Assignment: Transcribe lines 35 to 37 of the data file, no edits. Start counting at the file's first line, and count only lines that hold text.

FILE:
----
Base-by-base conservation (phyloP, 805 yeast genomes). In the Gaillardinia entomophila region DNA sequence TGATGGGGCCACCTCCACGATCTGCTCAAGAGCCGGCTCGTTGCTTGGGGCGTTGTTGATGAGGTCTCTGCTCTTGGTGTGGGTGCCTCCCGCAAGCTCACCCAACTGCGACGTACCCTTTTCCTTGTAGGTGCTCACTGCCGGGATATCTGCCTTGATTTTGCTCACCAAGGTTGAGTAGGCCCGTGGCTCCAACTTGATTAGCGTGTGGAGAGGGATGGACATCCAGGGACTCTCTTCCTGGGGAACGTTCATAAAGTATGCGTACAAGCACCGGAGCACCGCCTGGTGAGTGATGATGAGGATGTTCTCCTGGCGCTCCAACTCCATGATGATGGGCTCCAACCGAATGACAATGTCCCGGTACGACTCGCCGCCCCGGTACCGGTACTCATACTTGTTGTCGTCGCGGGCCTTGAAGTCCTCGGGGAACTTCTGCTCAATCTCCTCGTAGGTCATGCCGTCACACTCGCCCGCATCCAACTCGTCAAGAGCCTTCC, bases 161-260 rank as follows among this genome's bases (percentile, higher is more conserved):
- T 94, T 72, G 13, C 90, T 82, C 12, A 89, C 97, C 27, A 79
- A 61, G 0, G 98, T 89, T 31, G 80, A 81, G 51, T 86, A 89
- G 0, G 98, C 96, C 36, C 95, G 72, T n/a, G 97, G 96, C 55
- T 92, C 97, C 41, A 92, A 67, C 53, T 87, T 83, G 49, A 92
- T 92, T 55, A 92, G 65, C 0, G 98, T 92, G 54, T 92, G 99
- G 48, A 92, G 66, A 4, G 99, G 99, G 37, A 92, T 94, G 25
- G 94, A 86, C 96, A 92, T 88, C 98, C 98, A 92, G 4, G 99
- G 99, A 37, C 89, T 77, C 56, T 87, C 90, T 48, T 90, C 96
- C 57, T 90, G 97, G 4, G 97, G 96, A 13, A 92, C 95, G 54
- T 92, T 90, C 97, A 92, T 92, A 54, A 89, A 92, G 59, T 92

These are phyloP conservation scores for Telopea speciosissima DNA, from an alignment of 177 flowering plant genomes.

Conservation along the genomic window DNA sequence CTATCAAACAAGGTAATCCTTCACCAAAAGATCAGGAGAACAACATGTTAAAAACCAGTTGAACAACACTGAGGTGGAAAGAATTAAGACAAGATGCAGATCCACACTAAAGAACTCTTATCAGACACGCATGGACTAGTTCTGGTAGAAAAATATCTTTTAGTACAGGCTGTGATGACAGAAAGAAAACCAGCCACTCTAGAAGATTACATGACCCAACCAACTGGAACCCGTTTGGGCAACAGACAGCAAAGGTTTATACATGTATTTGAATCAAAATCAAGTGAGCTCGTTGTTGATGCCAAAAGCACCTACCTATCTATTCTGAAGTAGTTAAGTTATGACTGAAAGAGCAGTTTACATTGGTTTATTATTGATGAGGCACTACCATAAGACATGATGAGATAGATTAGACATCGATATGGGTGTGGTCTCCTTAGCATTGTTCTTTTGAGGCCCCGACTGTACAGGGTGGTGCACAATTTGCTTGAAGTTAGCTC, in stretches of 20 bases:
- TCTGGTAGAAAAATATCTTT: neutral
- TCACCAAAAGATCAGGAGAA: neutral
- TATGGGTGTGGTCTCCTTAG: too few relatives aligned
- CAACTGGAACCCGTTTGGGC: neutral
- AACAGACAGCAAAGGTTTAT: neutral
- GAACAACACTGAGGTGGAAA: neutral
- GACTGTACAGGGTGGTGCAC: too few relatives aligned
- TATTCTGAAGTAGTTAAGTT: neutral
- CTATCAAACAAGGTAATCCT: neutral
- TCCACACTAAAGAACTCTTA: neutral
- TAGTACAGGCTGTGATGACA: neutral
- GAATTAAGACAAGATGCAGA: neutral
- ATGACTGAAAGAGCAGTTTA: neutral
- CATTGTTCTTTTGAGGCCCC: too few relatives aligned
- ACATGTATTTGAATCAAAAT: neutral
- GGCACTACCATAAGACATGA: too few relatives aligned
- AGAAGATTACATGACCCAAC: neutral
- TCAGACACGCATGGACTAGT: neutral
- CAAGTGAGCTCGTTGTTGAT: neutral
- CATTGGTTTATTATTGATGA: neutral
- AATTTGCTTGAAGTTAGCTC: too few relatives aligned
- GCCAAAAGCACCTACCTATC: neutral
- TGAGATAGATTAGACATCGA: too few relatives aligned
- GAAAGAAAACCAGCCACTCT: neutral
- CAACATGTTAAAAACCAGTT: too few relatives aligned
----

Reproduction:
- GCCAAAAGCACCTACCTATC: neutral
- TGAGATAGATTAGACATCGA: too few relatives aligned
- GAAAGAAAACCAGCCACTCT: neutral